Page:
I usually think of it when I’m in line
usually somewhere in the steaming depths
of an amusement park in the summer,
somewhere in the crush of bodies slippery
with sweat and sunscreen. Or I think
of it somewhere in the musty belly
of the library basement, when I look up
from radio static of black words
on pallid page, into the one dim bulb
flickering like a sleepy eyelid.
When it’s been ten hours driving down
a straight road, and the car’s air
is a soup brought to a slow boil,
I shift in my place between the luggage
and the door, stare out the window
at particularly inviting cloud,
climb its towering pillar as my feet
make deep imprints in its soft stairs,
and perch on the very tip, where birds
pass each other with a faint rustle of wings.
It was time for Section five and the creation of a project inspired by The Mozart Season. Two things struck me as funny.
One. Let's begin by saying that this little book is a sleeper, a quiet little thing. The story is set in real time and place. The protagonist is fictional but preparing for a very real violin competition. And as many times as I have explored it with various circles of readers, during the Section 1 Discussion the consensus is unanimous, ""Not capturing me." Still, it never fails that by the end of the book the readers encounter some very real extraordinary in the seeming mundane ordinary. But what I find most tremendously interesting is the fact that, hands down, the most profound Section 5 projects have sprung from this particular sleeper.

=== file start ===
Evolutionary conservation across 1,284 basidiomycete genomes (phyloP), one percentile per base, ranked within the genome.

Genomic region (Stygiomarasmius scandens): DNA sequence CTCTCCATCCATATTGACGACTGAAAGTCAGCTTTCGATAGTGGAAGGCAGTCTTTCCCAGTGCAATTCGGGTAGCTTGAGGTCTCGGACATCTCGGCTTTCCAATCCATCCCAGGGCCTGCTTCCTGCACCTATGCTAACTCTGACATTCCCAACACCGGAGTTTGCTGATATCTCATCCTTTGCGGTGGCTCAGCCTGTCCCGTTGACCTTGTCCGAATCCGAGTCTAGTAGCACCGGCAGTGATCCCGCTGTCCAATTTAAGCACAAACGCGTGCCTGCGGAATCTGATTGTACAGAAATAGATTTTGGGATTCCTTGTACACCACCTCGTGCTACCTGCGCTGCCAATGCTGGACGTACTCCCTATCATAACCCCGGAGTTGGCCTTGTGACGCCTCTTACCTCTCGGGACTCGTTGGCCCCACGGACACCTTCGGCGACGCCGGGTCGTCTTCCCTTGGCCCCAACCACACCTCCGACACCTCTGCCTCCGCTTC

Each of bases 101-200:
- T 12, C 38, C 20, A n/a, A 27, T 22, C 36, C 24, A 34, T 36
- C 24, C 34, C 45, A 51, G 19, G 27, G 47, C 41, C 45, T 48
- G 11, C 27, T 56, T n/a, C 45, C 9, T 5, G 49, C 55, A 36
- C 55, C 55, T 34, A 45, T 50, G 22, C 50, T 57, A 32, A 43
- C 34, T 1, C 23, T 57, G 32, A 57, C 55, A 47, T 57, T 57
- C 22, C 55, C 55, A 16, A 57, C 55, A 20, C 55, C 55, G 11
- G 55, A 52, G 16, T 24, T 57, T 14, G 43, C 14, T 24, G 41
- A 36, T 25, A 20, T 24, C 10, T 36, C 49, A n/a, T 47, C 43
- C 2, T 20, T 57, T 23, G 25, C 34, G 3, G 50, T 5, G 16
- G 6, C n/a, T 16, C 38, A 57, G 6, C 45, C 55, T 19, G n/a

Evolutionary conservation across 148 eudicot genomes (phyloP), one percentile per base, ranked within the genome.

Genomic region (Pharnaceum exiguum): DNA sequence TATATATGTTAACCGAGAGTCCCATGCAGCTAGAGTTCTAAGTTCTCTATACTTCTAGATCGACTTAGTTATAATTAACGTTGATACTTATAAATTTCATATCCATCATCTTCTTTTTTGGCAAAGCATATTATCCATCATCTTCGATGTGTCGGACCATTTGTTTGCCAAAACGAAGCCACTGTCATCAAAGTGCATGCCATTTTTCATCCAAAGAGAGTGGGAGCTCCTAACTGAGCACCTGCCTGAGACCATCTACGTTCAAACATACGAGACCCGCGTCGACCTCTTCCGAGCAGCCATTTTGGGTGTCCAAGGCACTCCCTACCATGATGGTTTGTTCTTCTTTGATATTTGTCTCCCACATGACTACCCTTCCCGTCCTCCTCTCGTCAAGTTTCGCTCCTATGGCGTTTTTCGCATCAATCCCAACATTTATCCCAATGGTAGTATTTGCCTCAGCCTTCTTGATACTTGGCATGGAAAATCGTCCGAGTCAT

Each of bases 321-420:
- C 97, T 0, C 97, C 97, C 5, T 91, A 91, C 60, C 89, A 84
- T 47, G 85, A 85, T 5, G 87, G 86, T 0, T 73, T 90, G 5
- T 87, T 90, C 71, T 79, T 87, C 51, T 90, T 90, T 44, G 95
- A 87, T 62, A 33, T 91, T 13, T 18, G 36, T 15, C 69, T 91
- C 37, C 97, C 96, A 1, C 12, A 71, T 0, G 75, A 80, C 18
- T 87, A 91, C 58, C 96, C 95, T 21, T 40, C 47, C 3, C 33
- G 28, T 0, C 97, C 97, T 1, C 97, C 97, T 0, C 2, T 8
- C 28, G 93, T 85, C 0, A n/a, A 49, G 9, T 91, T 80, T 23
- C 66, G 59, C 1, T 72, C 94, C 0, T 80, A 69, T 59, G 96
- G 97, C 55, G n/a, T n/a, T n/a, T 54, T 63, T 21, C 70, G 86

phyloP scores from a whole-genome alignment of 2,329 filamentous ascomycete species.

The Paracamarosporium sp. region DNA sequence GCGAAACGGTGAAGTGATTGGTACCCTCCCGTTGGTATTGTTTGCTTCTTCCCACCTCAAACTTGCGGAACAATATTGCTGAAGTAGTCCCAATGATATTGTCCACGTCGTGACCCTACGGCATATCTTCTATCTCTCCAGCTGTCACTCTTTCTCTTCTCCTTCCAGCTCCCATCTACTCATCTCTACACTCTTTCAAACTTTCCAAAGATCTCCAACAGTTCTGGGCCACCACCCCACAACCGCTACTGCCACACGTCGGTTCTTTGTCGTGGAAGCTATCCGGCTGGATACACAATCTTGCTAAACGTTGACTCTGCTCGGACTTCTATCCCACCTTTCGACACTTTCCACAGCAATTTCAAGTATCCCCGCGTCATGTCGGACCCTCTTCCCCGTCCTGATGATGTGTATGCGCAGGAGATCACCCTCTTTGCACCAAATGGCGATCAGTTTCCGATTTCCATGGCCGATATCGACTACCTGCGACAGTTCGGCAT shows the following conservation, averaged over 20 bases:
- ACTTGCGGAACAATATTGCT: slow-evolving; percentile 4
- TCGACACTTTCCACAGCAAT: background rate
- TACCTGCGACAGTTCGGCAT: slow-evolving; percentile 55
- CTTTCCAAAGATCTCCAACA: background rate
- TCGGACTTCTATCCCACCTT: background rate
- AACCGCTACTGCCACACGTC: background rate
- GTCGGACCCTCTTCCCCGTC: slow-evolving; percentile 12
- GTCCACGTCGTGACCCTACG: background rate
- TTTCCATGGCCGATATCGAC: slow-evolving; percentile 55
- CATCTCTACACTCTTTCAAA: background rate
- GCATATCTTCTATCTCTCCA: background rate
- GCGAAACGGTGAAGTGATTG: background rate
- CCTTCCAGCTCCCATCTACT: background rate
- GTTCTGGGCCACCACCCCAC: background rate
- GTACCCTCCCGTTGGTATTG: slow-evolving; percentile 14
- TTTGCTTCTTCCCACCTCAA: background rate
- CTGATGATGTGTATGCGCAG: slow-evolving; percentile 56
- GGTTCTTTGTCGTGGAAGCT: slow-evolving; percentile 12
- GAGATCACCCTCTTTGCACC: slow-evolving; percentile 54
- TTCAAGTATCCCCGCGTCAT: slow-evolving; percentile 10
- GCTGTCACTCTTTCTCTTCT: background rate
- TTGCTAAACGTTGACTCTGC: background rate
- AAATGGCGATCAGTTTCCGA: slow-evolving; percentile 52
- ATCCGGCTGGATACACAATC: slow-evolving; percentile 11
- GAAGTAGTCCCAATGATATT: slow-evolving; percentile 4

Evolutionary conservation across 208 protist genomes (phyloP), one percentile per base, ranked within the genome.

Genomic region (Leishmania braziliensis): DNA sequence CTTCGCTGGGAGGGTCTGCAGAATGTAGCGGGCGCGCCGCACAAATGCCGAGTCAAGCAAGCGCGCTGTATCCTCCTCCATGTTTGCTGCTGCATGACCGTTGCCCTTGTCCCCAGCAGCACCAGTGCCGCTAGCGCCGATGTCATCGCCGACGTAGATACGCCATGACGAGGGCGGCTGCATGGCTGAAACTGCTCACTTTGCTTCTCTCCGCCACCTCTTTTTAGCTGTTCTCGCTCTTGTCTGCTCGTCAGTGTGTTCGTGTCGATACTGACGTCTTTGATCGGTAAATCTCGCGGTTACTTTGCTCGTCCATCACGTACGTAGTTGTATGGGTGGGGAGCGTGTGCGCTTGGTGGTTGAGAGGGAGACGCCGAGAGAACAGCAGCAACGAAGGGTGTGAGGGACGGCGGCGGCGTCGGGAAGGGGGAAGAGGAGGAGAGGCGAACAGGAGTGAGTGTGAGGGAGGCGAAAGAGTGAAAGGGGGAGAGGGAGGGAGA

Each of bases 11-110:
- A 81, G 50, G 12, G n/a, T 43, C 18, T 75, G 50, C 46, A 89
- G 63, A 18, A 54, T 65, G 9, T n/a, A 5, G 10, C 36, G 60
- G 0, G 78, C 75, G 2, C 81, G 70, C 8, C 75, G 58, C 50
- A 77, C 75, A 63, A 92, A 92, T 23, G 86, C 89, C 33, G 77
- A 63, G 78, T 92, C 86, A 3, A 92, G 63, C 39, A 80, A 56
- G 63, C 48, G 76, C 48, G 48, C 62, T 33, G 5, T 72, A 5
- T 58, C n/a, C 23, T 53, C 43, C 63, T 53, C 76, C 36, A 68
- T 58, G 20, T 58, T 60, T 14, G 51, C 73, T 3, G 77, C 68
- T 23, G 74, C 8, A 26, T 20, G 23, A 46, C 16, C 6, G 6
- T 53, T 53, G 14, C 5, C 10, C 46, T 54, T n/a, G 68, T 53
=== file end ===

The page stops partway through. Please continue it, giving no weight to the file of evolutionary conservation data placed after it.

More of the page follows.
Two. As we continued our explorations of lines in art and the specificity of the master artisan's linework, Lizzy wasn't particulary inspired by the bold lines of Fernand Léger.
And this is where the magic of integrated learning and Discovery always takes my breath away.
"it was Diedre who started the song. She began slowly, BONG bong Bong bong on the three big columns, walking between them. Then she reached up high and down low, faster, and I hit one of the two columns, walking between them."
And so begins this story's music. And so it is that this passage (that continues to develop in the pages of the book) has inspired several of my all-time-favorite Section 5 projects. And Lizzy's is one.
As I watched her begin the process of bringing shape to her idea, I was fascinated that, after a close study of Léger's lines (lines that did not thrill Lizzy in the least), Lizzy began to sculpt those very lines without knowing! I pulled out the original study sheet when I recognized the familiarity and we were both amazed! In art we call this, after Léger.
So I suppose if you were to title this Section 5 project you might call it:
Lizzy's Music Maker, after Léger and The Mozart Season (2014)
Did you know that, when it comes to art, every line has a personality? That the lifework of the master artist has a particular voice?
When it comes to the lines of Matisse, spare, weightless, whimsical, and articulate come to mind.
Line is a foundational element when it comes to the language of art.
For this reason we invited Matisse, virtually of course, into the Guild and invited the master artisan to help our apprentices explore the rich potential of line.
You can too.
I must admit that I am not an animal lover. To all of my friends whose families are complete because of their furry friends - please don’t misunderstand me. While I love our family bunny (sweetly named Comfy Cozy by my youngest son), I believe it is quite a different relationship than is shared by people who are dog-lovers.